School-based prevention programmes which use scare tactics or non-interactive lecture formats do not work. Others of a more interactive nature seem to work quite well for some substances at some school grade levels, but less well or not at all for other substances or grade levels. Perhaps most effective of all are the comprehensive approaches which seek to create system-wide changes in the school and involve parents and the community. But these are costly; perhaps a more justifiable approach is to adopt similar kinds of system-wide programmes, but with the aim also of advancing the school's core education mission.

It is also clear from this analysis that preventing 'use' of substances is not the same as preventing 'abuse'. Some approaches which very effectively prevent heavy use do not prevent use. This finding mandates clarity in objectives, including the choice between focusing on legal and moral imperatives to prevent illegal and disapproved activities, or the public health imperative to focus on damaging patterns of use.

On the basis of research to date, it seems advisable to consider prosocial schooling and other approaches which create protective schools and provide adolescents with sufficient developmental assets to ensure resilience, supplemented for particularly 'at-risk' pupils by individualised counselling, assistance and harm reduction programmes to develop the skills required to avoid dangerous behaviours like drinking and driving.

Findings logo commentary The same authors drawing on essentially the same body of research have focused on the issue of the objectives of school-based prevention, concluding that "promoting abstinence may not be a viable objective when substance use is normative in the culture, but preventing abuse and its attendant harms may be viable". The authors' advocacy of non-drug focused school programmes designed to improve pupil engagement with school and improve the school's climate has support from a limited body of research, which indicates that such programmes may not only be more feasible than drug-focused approaches, but at least as effective.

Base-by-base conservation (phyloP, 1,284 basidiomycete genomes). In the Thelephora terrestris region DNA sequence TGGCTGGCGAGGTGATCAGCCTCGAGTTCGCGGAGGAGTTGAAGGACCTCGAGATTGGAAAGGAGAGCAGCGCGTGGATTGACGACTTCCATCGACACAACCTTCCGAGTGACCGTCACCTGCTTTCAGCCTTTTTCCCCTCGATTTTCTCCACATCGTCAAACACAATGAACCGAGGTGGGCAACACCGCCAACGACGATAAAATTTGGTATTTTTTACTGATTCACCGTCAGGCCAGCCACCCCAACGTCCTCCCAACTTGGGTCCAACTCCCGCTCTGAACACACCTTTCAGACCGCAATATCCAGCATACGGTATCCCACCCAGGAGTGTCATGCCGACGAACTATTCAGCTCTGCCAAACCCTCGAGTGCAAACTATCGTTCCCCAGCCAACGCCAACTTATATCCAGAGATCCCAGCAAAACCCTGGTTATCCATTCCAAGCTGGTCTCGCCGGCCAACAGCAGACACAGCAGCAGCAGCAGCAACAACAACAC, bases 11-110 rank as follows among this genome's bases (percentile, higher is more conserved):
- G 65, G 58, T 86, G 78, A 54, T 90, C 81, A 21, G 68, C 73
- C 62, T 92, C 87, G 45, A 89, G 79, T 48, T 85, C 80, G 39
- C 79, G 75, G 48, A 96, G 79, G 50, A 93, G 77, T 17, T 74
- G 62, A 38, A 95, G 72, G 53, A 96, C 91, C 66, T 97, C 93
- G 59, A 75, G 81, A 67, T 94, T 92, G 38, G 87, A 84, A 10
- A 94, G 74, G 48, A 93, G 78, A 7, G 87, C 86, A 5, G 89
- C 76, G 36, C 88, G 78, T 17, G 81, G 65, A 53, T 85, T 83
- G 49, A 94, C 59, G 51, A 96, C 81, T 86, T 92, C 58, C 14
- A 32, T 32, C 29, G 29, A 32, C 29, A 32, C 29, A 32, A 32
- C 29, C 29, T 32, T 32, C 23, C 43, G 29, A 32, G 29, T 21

The featured report does not specify the precise analytic methods used to reach its conclusions. In the light of the re-analyses described below, these could have been a crucial. The re-analyses were brought to light by the British researcher Jim McCambridge, who drew largely on information received from the first author of the featured report. This new work questioned that report's finding that interactive teaching was most effective – a finding among the most influential ever reached about drug education. The series of analyses which culminated in the featured report was identified with the lead analyst Nancy Tobler, whose work was commemorated by Drug and Alcohol Findings in a reproduction of one of her last publications before she died in February 2000. Partly due to her death, it seems a decision was taken not to publish re-analyses of her work which undermined her major achievement – the discovery of the importance of interactivity. These new analyses used more rigorous and appropriate statistical methods Namely maximum likelihood estimation instead of least squares regression to find which estimate of the true impacts of the programmes best fit the available data (for which see: and a random effects rather than a fixed effects model, more appropriate for estimating the true impact of a type of programme from the limited sample of impacts available from the implementations of that programme which happen to have been researched (see for example the explanations at or to estimate the true impact of prevention programmes from the 'snaphsots' available from research studies. Not until 2007 were these findings published, and then only briefly on the web site of the funder of the work, not in a journal or book.